“Southern church leaders reject the notion that societies should tolerate the sexual misdeeds of individuals, because personal immorality becomes part of a national burden, a collective offense against divine law, which invites retribution.  This vision of a godly society would have made excellent sense to American colonists of the seventeenth and eighteenth centuries….” (62) “In their selection of Bible readings and sermon texts, African and Asian churches show an acute awareness of the necessity for community righteousness, for the maintenance of the godly nation.” (63)  


Ch. 4. Poor and Rich

“Those cultures which are far removed from biblical culture risk reading the Bible as fiction.” (68, quoting Musimbi Kanyoro)


“The Southward movement of Christianity implies…a fundamental shift in their social and economic background.  The average Christian in the world today is a poor person….often minorities in countries dominated by other religions or secular ideologies.” “For many such readers, the Bible is congenial because the world it describes is marked by such currently pressing social problems as famine and plague, poverty and exile, clientelism and corruption.” (68)  “…African and Asian readers can be shown that the biblical message is in its origins anything but a Western import.”  “Particularly appealing are the parables….” (69)


“On occasion, the social background of global South readers allows them to see dimensions of the text that have been largely lost in a postindustrial world.” (72)  “The Bible’s wisdom literature is so popular, in part, because of its profound sense of the transience of life.” (75)  “In contrast to older Western assumptions, contemporary Christians often constitute minority populations….  To be a Christian in much of Asia is to experience the status of aliens, of social exiles within their own lands.” (84)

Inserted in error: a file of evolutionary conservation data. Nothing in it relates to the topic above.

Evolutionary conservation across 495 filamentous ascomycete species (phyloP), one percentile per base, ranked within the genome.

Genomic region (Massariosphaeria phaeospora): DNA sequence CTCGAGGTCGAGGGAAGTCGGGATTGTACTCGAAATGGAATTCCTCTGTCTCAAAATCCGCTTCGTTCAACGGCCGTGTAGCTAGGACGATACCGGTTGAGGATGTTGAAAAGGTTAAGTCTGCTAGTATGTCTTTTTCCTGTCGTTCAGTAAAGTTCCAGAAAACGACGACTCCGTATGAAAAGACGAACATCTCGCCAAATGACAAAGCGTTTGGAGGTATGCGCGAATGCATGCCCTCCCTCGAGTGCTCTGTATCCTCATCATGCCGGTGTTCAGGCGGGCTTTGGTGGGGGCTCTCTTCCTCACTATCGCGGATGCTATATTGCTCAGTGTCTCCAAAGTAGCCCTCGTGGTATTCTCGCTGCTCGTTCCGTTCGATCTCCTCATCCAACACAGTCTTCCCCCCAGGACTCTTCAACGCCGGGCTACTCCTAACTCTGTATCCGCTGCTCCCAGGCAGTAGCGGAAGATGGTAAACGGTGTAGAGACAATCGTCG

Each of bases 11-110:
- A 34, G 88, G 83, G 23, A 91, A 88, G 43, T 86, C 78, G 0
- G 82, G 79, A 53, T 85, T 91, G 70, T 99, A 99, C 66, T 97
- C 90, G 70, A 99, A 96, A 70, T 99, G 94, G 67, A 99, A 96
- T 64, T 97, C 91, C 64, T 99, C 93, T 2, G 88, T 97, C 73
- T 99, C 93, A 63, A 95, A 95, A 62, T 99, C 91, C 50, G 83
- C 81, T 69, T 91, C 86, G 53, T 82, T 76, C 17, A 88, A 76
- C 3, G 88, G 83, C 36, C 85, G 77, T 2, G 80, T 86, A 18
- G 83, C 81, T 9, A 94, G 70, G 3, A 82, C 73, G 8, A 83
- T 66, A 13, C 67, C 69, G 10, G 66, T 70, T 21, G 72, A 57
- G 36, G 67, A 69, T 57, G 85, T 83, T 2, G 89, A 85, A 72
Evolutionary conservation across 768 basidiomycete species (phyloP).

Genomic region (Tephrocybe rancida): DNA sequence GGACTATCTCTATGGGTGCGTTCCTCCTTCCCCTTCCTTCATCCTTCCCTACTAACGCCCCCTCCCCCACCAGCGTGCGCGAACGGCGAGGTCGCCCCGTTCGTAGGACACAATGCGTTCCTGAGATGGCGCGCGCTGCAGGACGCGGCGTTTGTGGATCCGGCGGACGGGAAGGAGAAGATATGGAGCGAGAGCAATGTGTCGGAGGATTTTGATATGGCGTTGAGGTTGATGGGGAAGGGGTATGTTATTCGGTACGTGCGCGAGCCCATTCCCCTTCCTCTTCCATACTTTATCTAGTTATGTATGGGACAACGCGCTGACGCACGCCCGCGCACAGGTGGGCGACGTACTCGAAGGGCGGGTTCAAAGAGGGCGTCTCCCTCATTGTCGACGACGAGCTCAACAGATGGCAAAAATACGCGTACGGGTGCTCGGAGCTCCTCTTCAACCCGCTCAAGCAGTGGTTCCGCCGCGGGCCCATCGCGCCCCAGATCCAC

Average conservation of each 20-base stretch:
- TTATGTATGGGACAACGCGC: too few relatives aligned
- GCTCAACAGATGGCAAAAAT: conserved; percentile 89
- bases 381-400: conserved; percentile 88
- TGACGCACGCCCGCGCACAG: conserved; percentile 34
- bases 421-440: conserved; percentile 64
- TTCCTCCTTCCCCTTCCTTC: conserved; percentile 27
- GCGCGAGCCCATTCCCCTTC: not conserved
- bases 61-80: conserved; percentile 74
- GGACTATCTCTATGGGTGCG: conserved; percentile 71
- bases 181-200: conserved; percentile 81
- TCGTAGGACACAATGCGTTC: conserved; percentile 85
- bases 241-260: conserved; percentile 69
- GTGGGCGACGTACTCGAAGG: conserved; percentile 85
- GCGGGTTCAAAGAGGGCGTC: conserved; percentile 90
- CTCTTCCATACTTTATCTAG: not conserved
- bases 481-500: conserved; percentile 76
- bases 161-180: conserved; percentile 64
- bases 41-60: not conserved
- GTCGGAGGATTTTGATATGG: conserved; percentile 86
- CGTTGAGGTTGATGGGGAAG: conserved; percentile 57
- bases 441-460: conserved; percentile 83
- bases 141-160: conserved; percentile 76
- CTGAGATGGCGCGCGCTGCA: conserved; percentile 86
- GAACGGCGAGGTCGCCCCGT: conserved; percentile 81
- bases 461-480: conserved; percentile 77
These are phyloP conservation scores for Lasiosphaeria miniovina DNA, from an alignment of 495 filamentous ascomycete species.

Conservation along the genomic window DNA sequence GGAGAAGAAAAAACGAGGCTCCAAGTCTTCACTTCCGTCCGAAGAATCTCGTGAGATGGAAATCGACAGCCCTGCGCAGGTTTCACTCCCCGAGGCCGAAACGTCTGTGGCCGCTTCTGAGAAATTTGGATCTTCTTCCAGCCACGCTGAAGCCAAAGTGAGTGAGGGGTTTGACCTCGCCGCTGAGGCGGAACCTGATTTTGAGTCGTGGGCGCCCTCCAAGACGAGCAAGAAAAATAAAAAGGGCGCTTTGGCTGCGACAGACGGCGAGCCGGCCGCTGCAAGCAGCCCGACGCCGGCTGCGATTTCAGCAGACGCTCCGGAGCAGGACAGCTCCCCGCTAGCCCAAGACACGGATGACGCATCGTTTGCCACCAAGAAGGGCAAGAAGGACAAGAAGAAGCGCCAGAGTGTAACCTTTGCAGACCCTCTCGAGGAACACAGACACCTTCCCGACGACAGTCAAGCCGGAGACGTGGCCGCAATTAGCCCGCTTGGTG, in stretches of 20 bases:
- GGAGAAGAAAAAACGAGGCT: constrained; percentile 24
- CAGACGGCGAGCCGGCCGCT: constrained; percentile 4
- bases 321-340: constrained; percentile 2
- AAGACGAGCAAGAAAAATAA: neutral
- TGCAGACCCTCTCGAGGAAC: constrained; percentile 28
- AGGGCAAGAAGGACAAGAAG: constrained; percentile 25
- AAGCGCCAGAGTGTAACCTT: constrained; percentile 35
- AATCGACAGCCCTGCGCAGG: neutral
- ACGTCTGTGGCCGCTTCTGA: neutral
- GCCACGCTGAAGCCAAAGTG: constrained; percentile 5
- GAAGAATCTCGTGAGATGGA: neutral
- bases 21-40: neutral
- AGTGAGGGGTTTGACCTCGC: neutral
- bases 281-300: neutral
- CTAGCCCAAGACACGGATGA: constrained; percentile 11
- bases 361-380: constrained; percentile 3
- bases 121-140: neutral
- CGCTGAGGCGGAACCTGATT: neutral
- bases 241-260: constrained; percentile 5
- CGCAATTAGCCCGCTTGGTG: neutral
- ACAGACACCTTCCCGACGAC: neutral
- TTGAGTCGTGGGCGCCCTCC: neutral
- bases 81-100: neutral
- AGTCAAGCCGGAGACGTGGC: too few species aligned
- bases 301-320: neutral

Ch 5.  Good and Evil

“As in the early church, much of global South Christianity today is a healing religion par excellence, with a strong belief in the objective existence of evil, and (commonly) a willingness to accept the reality of demons and the diabolical.” (98)  “By treating older notions of spiritual evil seriously, Christians are leading an epochal cultural revolution.” (99)  Many “commonly interpret sickness, the loss of a job, and other setbacks as interventions by an angry God.” (100) 


“Most African Christians are second- or third-generation members of the faith, so that a lively animist presence is always in evidence.” (101)


“Across Africa and Asia, spiritual warfare is a familiar component of most Christian practice, even among denominations that in the global North would scorn such approaches.  The boundaries separating evangelical and charismatic churches are very porous in the global South….” (105)


For a surprising number the power of evil can span generations. (120)  They see healing—not as curing specific ailments but a holistic, comprehensive treatment of ills—as central to the New Testament. (123)


Ch. 6.  Persecution and Vindication